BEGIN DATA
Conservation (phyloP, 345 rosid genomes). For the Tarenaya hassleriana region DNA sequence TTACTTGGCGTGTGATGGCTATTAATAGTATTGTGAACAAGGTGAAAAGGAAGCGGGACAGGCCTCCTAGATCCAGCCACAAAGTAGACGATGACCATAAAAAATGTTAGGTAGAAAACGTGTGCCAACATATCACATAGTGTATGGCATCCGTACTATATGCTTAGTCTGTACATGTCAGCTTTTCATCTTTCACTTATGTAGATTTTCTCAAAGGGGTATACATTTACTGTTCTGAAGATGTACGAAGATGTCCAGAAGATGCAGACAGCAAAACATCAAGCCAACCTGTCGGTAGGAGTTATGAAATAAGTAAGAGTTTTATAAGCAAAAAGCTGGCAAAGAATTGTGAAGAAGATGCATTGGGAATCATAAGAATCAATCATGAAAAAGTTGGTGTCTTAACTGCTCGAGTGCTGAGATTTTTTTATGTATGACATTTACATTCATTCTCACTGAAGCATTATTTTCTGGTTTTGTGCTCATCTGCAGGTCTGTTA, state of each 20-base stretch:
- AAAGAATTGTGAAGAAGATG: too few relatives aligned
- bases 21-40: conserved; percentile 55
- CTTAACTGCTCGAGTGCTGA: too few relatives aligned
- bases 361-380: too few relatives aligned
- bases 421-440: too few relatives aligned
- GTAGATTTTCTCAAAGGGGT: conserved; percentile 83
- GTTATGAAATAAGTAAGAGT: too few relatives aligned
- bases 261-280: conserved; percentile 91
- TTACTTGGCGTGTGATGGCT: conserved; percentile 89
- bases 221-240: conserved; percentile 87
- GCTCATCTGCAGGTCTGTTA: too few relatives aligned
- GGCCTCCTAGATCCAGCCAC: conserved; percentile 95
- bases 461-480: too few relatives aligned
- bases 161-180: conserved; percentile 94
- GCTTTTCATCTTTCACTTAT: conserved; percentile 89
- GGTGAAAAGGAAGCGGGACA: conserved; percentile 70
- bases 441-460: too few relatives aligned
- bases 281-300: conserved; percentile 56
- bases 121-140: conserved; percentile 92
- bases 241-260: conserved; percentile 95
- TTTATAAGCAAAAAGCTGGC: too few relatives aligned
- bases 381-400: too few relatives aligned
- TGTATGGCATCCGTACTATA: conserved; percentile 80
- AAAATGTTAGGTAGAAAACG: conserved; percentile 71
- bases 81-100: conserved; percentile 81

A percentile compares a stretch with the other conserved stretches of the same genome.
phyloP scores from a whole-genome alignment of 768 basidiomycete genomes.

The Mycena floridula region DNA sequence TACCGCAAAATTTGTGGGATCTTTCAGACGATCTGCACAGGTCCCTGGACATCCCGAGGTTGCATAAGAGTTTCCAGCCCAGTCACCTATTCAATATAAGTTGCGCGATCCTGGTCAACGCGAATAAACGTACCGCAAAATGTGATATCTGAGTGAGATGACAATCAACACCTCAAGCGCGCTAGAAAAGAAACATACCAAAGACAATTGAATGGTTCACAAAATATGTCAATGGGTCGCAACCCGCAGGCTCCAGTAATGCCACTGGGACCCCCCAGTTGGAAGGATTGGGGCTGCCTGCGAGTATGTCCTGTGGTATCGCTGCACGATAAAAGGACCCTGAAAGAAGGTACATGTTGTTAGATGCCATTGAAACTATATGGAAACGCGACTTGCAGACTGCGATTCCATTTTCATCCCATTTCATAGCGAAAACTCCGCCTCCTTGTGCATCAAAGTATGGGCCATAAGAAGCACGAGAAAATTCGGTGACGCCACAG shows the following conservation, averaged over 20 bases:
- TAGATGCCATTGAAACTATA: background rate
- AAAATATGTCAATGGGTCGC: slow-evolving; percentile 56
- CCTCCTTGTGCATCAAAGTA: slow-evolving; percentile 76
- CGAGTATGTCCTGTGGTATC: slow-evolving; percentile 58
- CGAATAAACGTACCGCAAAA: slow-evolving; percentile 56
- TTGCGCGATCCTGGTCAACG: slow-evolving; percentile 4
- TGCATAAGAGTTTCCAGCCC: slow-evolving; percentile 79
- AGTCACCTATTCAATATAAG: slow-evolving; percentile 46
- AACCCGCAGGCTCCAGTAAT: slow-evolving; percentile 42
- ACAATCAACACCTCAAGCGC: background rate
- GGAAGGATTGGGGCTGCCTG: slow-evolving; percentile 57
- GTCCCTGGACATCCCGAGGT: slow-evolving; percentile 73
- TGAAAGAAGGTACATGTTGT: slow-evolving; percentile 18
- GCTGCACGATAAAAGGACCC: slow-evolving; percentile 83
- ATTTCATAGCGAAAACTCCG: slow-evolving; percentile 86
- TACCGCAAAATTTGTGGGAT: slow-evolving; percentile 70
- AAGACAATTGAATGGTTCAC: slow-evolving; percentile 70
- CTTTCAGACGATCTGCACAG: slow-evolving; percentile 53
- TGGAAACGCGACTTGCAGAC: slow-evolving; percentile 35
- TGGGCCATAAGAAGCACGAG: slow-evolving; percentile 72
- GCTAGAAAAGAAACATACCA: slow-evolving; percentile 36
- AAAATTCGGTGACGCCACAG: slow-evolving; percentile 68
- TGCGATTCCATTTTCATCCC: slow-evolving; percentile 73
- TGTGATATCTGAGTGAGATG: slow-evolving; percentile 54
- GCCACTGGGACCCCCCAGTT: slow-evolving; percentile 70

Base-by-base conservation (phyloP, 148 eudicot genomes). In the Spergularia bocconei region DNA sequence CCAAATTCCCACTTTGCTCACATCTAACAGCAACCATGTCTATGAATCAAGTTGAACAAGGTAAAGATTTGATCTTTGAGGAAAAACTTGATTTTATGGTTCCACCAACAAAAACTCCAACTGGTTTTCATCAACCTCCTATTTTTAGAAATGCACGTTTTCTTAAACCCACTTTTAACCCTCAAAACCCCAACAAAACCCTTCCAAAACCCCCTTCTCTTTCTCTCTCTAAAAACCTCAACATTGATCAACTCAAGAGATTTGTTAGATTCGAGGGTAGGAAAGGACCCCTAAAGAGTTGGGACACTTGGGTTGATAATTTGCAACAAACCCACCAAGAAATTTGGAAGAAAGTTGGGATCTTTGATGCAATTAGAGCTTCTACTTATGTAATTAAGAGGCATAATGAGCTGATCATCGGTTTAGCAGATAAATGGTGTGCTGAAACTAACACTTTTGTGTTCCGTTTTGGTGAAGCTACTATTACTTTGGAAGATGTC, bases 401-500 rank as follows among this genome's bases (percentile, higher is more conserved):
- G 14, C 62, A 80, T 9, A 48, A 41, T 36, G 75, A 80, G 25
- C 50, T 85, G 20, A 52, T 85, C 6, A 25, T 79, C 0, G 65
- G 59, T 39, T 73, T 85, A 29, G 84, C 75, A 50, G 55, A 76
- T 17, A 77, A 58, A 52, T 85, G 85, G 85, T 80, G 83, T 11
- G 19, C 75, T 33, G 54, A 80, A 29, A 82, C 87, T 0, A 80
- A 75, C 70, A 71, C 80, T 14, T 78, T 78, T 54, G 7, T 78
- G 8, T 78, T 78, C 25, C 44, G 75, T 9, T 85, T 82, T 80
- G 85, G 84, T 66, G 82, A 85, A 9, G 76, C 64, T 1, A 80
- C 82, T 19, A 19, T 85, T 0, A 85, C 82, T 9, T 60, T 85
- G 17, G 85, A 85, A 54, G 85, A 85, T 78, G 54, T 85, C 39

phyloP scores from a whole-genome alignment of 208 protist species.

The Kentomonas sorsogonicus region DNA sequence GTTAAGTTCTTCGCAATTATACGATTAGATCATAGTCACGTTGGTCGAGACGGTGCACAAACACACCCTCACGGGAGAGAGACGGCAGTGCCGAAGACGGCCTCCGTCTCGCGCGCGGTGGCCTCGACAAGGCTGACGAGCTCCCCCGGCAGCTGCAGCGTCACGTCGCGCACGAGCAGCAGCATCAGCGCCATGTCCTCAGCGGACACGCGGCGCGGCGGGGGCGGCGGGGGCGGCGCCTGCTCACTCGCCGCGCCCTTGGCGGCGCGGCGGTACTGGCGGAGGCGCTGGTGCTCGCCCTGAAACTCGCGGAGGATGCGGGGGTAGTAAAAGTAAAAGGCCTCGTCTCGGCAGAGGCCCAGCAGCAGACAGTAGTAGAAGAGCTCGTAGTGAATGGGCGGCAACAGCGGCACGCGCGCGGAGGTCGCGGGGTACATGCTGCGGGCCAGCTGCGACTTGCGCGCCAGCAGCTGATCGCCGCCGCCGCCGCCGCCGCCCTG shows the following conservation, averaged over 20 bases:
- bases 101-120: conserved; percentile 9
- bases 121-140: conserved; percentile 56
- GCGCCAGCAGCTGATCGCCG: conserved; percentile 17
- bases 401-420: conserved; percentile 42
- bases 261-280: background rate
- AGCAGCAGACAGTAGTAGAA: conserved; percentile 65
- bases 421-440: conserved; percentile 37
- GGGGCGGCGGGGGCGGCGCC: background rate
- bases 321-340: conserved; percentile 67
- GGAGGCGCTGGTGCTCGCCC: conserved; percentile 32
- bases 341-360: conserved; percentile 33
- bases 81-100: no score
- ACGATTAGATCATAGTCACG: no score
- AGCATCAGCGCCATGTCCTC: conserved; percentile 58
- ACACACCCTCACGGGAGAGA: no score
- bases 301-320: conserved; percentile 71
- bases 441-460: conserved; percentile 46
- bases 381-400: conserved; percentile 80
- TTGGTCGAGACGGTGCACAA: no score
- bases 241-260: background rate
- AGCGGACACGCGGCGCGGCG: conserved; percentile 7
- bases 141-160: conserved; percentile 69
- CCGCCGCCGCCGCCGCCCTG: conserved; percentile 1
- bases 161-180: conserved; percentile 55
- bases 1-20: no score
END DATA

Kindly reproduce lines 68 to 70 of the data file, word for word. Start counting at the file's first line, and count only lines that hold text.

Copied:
- bases 101-120: conserved; percentile 9
- bases 121-140: conserved; percentile 56
- GCGCCAGCAGCTGATCGCCG: conserved; percentile 17